Former, current employees talk about history of Evansville's oldest company
Those calling for the first time to look up the history of a gas engine or find out when a windmill was built are especially amazed by the company, he said.
"They are amazed that it's still Baker Manufacturing Company," Atkinson said. "The name Baker—since 1873—with all the acquisition we're familiar with across the country. People are just amazed."
That's important to be proud of that fact, Atkinson told more than a dozen retired and current Baker employees Thursday during a roundtable discussion about the company's history.
Evansville native John Ehle and local historian Ruth Ann Montgomery gathered the group in the latest of their series of discussions to preserve the memories of local events and topics.
Baker Manufacturing was founded in 1873 and is by far the oldest company in Evansville. The company makes water system products, and one of its most well known products is the Monitor windmill.
Baker employs 150 in Evansville, along with 75 more at three locations in Wisconsin, Pennsylvania and Florida.
The group sat in a room at Creekside Place community/senior center downtown, looking out a window over Allen Creek at the Baker complex.
Discussion ranged from the company's products to the tight ship Gordon Baker ran to the issues women dealt with while being pregnant and working. Office employees talked about life before computers—running payroll and other accounting all by hand.
Those in the neighborhood would hear the whistle blow at 7 a.m. and again at noon, when workers would go home for an hour lunch.
Many of the men recalled starting in the grinding room—and how they quickly looked forward to moving to other departments such as the mechanic shop. Atkinson remembers his starting wage as $1.75 an hour back in 1969.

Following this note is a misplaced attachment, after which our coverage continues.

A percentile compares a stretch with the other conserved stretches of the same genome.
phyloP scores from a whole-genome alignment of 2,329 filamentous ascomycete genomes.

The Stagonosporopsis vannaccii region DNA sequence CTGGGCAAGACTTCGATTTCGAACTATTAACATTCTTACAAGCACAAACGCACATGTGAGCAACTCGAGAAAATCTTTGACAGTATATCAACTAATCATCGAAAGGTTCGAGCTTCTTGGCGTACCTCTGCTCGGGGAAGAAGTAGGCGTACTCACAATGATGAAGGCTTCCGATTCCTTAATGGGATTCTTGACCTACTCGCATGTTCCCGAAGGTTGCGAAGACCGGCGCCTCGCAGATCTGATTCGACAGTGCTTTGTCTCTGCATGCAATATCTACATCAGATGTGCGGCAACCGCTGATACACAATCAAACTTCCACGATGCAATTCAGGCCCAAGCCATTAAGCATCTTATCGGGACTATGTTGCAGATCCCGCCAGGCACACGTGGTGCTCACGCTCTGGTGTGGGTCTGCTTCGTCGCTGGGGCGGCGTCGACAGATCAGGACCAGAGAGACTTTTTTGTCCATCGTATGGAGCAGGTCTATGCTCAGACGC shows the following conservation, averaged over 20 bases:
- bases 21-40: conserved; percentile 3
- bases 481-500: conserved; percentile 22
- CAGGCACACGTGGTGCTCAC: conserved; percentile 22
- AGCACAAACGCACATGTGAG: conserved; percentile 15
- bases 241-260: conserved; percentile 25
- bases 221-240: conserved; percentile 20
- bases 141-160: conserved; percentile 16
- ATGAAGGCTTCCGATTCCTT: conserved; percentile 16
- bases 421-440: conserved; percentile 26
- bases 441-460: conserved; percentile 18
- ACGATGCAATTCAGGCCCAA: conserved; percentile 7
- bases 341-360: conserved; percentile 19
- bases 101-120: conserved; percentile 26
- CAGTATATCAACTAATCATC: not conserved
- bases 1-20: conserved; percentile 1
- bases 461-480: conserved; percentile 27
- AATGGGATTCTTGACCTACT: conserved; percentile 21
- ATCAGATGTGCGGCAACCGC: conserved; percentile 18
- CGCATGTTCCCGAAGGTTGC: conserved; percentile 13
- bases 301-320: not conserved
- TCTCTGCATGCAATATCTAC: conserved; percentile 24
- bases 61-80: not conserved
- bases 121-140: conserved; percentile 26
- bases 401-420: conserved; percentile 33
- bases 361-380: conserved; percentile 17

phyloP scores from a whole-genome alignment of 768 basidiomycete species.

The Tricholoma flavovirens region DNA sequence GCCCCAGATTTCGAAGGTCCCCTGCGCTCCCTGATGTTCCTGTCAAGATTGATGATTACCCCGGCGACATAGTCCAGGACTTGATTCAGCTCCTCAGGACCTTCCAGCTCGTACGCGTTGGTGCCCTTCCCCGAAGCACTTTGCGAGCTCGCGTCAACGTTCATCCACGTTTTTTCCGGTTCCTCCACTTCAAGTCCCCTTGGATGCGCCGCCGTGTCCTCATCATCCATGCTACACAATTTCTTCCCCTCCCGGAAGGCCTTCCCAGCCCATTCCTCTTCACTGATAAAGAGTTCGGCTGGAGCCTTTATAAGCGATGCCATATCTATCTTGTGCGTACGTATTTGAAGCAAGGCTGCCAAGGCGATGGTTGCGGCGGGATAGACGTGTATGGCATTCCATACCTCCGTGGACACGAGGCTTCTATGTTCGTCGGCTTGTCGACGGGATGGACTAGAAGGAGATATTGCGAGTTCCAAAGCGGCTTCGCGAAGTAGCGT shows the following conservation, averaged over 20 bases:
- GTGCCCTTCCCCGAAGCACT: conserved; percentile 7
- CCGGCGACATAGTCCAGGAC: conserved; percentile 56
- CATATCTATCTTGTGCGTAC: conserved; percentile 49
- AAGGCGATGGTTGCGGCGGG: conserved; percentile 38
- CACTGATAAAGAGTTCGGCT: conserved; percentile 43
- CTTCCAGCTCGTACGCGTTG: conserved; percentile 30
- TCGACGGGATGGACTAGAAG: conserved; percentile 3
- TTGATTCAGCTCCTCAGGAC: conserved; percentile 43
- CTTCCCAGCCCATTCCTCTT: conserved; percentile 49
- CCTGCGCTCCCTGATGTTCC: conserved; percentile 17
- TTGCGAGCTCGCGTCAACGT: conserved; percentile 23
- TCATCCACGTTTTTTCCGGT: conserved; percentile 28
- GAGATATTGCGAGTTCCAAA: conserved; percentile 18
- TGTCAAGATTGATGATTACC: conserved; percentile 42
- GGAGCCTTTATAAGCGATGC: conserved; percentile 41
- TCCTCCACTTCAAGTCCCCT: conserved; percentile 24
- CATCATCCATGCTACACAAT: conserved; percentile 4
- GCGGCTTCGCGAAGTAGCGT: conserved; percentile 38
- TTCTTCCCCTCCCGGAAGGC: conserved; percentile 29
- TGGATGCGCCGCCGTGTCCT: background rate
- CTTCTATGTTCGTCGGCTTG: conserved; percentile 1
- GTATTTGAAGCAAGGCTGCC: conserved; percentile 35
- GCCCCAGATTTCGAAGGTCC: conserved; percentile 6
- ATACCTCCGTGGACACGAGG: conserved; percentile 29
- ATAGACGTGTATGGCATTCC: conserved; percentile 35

Workers laughed at how the Y2K scare in the final months of 1999 created quite the business for Baker.
Gary Deininger, who worked there from 1958 to 2000, remembered all the hand pumps he sold over the phone in late 1999.
"That was quite an experience," he said, explaining how he talked to people who lived in the hills of Tennessee and Kentucky and said they needed a hand pump. Yet many of the women he spoke with had no idea what the pump looked like.
Dave Olsen, Baker's current vice president, remembered the terms and conditions of those sales: No returns allowed.
"I think we made as many that year as we did in 10 or 15 years prior to that," he said.
The company averaged about 500 hand pumps annually, Atkinson said. In 1999, Baker sold more than 6,000.
"We're seeing the same increase today with the 2012 issue," he said. He's not anticipating hitting 6,000 but reported selling almost 900 last year compared to the average of 500.
The group always came back to what a great time they had working at Baker, especially because of their coworkers. The company has provided a lot to the community, everyone agreed, from scholarships to the long careers that supported the families of so many around the table.
At one point, rumblings about starting a union occurred, but it never went through, Don Olsen said. The shop committee would get together with management to work through grievance or benefit issues, and they all worked well together.
"It was a great place to work," he said.
Terry Jorgensen started at Baker during college vacations in 1971. He noted that while wages weren't as high as at General Motors in Janesville, which was a competitor for graduates, Baker was a family. People there are just nice, he said.
"To me, the people are more than what I've earned," he said.
Judy Bratzke started at Baker in 1970, and her husband drove the family's only car to his job at GM. Bratzke took her three children in a wagon to day care in the middle of winter so she could work her morning shift.
"Even though I didn't get to go to college like I wanted to," she said, "I probably learned more in my life working at Baker than I probably ever could have learned (going) to college."